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Last year, my cousin Lauren visited me in Brooklyn. I showed her my apartment, and we laughed about my messy bedroom and its chaos of sheets and pillows. Then she got serious and said, “I make my bed every morning. I do it for my future self.”

I admired her daily ritual, and then forgot about it. Now I understand it as an act of faith.

I am writing this column in early April. You won’t read it until July; Communication Arts, which comes out in print as well as online, has a long lead time for its writers. Normally, I expect the world to be much the same three months after I finish my column. But we are in the throes of the COVID-19 pandemic, and these 800 words will be released into a world I can’t know. I must trust that you will be there to read them.

I’m writing to a future you. It’s an act of faith.

The news forces time into fragmented segments. We ricochet from expectations for today and next week to predictions for next month and next year. My personal anxiety is focused on the gray period we will face as July approaches. Now, in April, life is black and white. I know what I can and cannot do: The answer to any question is almost always No. No, I cannot go to my studio. No, I cannot take the subway. No, I cannot go to a café. There are clear directives, and so I stay in the lull of limbo and do as I’m told. Gladly. Meticulously.

But in a few months, if all goes as predicted, I will need to make choices about resuming my “normal” life—the activities I love and miss today. Will I stroll across Sheep Meadow in Central Park? Will I meet with friends at Blue Sky café? Will I go to my studio?

I’m writing to a future you. It’s an act of faith.”

Part of my apprehension is how I will react to the less-than-reliable “facts” about the continuing danger of contracting the virus. I tend to be germophobic in the best of times. Will I refuse to come out of hibernation, like a sailboat that has been vacuum sealed in white plastic for the winter?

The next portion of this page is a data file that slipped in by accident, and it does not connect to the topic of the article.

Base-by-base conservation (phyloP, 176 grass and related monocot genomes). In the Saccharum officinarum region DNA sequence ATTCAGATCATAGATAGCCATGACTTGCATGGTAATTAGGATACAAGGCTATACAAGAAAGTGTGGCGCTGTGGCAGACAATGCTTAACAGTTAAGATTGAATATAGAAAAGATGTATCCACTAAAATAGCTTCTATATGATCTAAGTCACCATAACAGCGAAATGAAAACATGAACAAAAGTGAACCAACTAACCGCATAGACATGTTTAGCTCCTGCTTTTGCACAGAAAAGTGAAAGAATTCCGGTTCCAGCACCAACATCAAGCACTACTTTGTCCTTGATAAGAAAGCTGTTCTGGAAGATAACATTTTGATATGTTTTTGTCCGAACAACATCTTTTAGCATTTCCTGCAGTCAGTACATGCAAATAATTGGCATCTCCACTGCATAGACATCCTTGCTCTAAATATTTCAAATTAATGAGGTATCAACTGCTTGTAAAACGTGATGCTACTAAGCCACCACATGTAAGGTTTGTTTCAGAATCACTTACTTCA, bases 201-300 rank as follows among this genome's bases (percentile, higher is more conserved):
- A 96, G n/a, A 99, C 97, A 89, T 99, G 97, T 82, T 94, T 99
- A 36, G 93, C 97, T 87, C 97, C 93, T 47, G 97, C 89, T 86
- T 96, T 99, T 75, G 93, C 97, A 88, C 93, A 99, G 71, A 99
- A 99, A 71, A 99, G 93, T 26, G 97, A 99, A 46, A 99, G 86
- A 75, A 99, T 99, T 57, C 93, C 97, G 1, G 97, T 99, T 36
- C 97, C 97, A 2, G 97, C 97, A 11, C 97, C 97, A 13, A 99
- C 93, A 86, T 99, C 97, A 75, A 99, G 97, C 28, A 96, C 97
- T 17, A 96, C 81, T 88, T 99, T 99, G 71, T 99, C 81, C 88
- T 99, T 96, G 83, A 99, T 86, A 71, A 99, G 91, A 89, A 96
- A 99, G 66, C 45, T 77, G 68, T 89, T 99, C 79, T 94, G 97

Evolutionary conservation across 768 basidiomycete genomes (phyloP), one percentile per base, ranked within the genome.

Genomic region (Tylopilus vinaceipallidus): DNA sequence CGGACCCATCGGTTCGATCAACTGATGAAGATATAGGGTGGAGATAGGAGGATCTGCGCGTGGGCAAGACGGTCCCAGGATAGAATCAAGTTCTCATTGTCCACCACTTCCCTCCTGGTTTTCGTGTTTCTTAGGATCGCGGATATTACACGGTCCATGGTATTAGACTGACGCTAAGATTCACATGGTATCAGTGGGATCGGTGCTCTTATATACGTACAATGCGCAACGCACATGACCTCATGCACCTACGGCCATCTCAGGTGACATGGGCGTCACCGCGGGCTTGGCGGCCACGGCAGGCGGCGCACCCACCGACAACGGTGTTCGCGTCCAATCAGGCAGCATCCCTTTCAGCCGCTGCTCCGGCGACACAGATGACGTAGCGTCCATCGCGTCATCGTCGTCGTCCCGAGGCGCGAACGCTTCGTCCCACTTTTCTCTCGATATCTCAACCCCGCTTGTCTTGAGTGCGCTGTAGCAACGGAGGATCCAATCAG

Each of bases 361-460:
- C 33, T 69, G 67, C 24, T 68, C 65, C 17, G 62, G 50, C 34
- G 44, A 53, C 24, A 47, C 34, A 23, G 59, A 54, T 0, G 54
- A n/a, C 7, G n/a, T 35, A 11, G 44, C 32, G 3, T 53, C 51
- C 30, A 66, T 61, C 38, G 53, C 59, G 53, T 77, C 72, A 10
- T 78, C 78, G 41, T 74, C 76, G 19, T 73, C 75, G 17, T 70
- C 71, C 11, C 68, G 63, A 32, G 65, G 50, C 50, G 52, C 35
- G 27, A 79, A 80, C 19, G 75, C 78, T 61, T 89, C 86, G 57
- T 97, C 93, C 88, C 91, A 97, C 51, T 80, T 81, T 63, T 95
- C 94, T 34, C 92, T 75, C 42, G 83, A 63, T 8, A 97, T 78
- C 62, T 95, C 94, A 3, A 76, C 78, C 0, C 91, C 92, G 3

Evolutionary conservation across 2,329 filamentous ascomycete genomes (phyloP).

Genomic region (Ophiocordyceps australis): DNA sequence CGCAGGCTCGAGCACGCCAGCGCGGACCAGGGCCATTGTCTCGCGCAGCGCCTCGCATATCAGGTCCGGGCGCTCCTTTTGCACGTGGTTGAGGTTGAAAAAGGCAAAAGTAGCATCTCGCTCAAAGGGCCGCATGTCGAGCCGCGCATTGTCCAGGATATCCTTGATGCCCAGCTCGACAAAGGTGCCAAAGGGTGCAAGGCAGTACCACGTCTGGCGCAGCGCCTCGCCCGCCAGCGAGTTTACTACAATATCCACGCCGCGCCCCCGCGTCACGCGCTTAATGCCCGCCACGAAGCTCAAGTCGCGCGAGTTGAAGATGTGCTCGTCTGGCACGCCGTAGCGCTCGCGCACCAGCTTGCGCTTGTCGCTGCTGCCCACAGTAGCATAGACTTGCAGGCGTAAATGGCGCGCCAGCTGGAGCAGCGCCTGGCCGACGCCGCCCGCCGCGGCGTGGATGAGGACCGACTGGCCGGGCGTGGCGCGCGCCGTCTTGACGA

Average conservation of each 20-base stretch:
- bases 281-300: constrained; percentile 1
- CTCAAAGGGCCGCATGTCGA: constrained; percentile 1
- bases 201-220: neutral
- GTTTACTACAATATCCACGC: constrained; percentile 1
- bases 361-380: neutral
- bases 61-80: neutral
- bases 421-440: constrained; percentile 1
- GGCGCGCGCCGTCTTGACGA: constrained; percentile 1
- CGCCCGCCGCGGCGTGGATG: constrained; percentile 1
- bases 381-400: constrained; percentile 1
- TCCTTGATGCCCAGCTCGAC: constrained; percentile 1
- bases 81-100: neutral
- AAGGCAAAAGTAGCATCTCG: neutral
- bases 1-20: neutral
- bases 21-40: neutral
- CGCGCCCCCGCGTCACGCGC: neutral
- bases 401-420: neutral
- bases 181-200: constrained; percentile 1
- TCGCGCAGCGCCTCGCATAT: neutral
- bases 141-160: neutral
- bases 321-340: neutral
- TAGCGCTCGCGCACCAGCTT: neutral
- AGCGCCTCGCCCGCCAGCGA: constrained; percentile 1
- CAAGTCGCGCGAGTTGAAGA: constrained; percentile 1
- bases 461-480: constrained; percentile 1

Then there is my angst about my art making. During these weeks of self-imposed isolation, I don’t have any of my regular tools, materials or equipment—they are all in my studio, far, far away. When I return, I will reacquaint myself with my playful sculptures—sewn, stuffed fabric pieces that are light and soft, meant to be held and shared. Now I wonder: In the future, will anyone embrace a foreign object that has been touched by a stranger?

As the days roll on, and I obsessively look ahead, I’ve discovered that I can counter my darkness by looking back. With this perspective,
I see the ways in which our normal lives provided the foundations for the strange ones we’re living now.

Will we be different citizens? Different artists? Different people? Some say we will be changed. Others say we will be the same.”

My friend Paul volunteers at a psychiatric center, working with artists who struggle with mental illness. Paul is a photographer, and during the past two years, has made perceptive portraits of the artists that could only have come from long conversations and mutual trust. Now the place is shuttered, so Paul set up a group video chat. Many of the artists were reticent, but after phone calls and walking through the steps, Paul taught them how to use the app, and they now have daily virtual gatherings. Without those slow and deep years of getting to know one another, this effort might have failed, leaving the camaraderie—and lifeline—to evaporate.

My friend Susan teaches memoir writing. The process of exploring memories is a long one, and her students attend regular workshops to shape their essays and books. Now they are meeting weekly on Zoom. Her students talk about the silver lining: the recognition that even though they are physically apart, the support of their writing can continue in a familiar, safe and productive space.

Before the pandemic, while I worked in my studio, I wrote notes to myself on scraps of paper and stuck them on the wall. “Ideas flow and I follow them.” “Keep playing—trust that it will lead to the right place.” “These shapes are too lumpy. I need better stuffing.”

Like my cousin’s bed-making ritual, these notes were acts of faith: promises that I would be back in the studio the next day to keep working. Now I need to trust that this practice was, and is, my foundation, and that I’ll return to make art that will be at home in a future world.

I ask friends what they expect in three months. Will we be different citizens? Different artists? Different people? Some say we will be changed. Others say we will be the same.

Both answers scare me. Both answers give me hope. ca

Wendy Richmond (wendyrichmond.com) is a visual artist, writer and educator whose work explores public privacy, personal technology and creativity. Richmond has taught at Harvard University, the International Center of Photography and the Rhode Island School of Design, and she serves on the BRIC Artists Advisory Council and the MacDowell Fellows Executive Committee. Her latest book is Art Without Compromise*. Richmond’s column began in 1984.


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